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Rustic Speakers (Not a How To)


As many of you know I have found a hobby working with wood. It's something that is quite satisfying and when you are done you have something tangible that can give you joy for many years. I have been fortunate enough to combine wood working with my love of home audio by building speakers. Yes, the company building the drivers are really doing the heavy lifting but the cabinets still have a major impact on how they sound.

There are plenty of guides online that can help you design some really fancy enclosures but in the end you need a box with proper dampening and venting. So if this is something you are just getting into, don’t be overwhelmed by all the information out there. For your first attempt go for a boring rectangle cabinet and finish it the way you want. The results will amaze you. Then if you so chose you can remove the components and put them in a fancier box as your skill level improves.

This build was to go in our vacation home and had three requirements. It needed to allow for wireless audio, fill a rather cavernous room with rich glorious sound, and it had to match the rustic decor of the rest of the house. I kind of like building “Rustic” looking speakers because they are a little more forgiving on the fit and finish. As long as the cabinets are air tight, the outside can be a little rough and it will still look amazing!

To solve the wireless part of the requirements I used the Dayton Audio WF60PA ($125 from Parts Express). It's a  Class D plate amplifier that supports  Wi-Fi and Bluetooth 4.0 (with aptX®) wireless connectivity to your speakers. The amplifier is rated at 30 watts per channel and when paired with some efficient speakers can get quite loud.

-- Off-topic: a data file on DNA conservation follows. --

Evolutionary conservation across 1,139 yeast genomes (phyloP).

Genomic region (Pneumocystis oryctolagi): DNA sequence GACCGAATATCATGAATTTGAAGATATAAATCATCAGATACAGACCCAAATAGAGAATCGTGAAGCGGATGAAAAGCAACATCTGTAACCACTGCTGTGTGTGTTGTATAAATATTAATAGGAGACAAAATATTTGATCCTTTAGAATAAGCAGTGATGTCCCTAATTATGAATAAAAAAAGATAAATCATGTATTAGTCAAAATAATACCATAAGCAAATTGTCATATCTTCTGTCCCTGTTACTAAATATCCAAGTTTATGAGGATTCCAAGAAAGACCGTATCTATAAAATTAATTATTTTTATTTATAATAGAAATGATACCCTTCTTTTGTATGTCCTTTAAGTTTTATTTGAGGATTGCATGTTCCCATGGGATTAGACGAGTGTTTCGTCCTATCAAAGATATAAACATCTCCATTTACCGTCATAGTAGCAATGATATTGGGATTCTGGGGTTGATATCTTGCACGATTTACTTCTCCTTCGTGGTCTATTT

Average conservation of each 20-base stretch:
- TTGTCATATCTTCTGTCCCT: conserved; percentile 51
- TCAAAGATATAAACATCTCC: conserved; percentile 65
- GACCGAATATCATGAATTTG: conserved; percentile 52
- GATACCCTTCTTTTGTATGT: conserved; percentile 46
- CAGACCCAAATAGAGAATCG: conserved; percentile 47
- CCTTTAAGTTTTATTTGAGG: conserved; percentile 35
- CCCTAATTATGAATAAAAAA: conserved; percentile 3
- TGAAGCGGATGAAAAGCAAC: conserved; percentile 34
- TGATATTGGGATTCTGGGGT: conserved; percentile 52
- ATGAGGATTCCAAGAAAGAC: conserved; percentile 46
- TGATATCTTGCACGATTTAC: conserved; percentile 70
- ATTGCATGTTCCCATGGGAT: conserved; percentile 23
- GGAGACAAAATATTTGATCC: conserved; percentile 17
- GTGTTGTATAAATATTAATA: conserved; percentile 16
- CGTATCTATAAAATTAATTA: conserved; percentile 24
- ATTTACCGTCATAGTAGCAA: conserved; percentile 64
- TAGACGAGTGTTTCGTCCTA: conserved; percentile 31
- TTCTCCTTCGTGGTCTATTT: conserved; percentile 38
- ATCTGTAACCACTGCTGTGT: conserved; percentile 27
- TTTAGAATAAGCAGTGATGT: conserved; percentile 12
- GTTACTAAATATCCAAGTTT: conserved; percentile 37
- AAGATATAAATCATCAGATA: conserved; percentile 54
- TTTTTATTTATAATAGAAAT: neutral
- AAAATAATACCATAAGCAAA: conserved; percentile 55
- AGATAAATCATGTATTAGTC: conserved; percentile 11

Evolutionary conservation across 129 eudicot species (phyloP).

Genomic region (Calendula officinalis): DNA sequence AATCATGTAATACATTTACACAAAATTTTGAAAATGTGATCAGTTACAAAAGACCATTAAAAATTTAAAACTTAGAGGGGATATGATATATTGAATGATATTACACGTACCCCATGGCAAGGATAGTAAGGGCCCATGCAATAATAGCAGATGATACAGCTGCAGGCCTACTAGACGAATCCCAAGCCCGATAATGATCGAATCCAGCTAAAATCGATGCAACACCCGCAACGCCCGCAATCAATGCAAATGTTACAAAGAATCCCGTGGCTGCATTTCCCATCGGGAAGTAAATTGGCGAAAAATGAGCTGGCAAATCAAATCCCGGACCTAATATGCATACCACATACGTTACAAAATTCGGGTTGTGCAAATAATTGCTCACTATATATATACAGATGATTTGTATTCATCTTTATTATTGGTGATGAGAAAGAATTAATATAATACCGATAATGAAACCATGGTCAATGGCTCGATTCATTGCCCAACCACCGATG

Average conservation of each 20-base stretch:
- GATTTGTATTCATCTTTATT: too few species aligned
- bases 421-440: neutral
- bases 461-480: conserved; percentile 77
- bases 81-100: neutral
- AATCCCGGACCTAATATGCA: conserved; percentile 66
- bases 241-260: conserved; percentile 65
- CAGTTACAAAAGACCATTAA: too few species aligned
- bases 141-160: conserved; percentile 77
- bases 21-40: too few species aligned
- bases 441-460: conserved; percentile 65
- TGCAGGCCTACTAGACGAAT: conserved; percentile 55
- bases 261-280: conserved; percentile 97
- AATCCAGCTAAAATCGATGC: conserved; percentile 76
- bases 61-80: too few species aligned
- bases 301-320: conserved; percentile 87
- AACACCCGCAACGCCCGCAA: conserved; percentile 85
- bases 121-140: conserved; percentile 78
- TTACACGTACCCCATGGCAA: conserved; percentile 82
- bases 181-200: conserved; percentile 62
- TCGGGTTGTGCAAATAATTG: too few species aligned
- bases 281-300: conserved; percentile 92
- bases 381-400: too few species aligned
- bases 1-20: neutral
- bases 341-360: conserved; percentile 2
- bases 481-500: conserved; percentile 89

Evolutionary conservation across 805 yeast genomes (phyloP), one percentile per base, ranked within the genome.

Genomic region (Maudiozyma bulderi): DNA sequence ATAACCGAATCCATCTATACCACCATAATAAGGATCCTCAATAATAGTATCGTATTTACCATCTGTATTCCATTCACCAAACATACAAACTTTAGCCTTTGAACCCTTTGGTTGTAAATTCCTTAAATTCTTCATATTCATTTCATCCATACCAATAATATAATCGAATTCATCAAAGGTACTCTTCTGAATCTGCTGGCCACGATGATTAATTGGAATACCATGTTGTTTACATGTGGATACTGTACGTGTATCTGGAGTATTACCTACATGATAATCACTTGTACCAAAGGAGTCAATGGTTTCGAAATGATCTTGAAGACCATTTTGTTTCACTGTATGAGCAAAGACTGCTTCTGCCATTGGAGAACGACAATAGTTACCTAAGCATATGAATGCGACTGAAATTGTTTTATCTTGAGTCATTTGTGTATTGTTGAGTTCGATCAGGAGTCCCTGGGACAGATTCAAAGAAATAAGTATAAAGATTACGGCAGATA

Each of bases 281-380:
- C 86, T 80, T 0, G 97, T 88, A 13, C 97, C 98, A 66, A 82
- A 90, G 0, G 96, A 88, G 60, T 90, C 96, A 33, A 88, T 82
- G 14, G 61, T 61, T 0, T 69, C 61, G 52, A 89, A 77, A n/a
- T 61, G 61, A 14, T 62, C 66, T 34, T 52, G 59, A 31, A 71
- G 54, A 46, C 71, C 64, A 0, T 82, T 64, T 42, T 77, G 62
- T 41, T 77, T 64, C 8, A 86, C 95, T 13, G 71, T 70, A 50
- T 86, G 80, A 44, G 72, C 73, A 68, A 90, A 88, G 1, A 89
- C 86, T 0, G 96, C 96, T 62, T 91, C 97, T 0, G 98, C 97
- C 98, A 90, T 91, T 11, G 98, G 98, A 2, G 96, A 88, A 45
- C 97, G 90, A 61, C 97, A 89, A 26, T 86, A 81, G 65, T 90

Speaking of speakers, I decided to get a little extravagant and went with some neodymium drivers. Specifically the Tang Band W8-1772 8" Neodymium Full Range Driver ($195 each from Parts Express). Since these are big full range drivers they move a lot of air. A stronger magnet can do this with less distortion and weight. The fact that the magnets are neodymium does not mean that a speaker will sound better. It just means that the magnet can move the voice coil more easily requireing less power. The result is an extremely efficient speaker. These speakers have a 95 dB 1W/1m efficiency rating. That means they get loud with very little input from the amp! 

The last piece of the puzzle is the rustic look. Since I had purchased a bunch of reclaimed barn wood from Tennessee, I decided that these "Historic Speakers" would be made from American Chestnut reclaimed from a 1890s barn outside of Nashville. I also made matching stands from the same type of wood but it came from a barn from Ohio. Look at that! This speaker build is celebrating the unification of the North and South. And its pretty cool that the trees that the wood was harvested from were standing at the time of the US Civil war!.

The speakers measure 14"x10"X10" (355 x 254 x 254 mm) and have a volume just over .6 cubic feet (17L). The cabinet was sealed by covering the interior with gorilla tape then stuffed with poly fill. The vent tube diameter is 2.5" (63.5mm) and a length of 3" (76mm).


How do they Sound?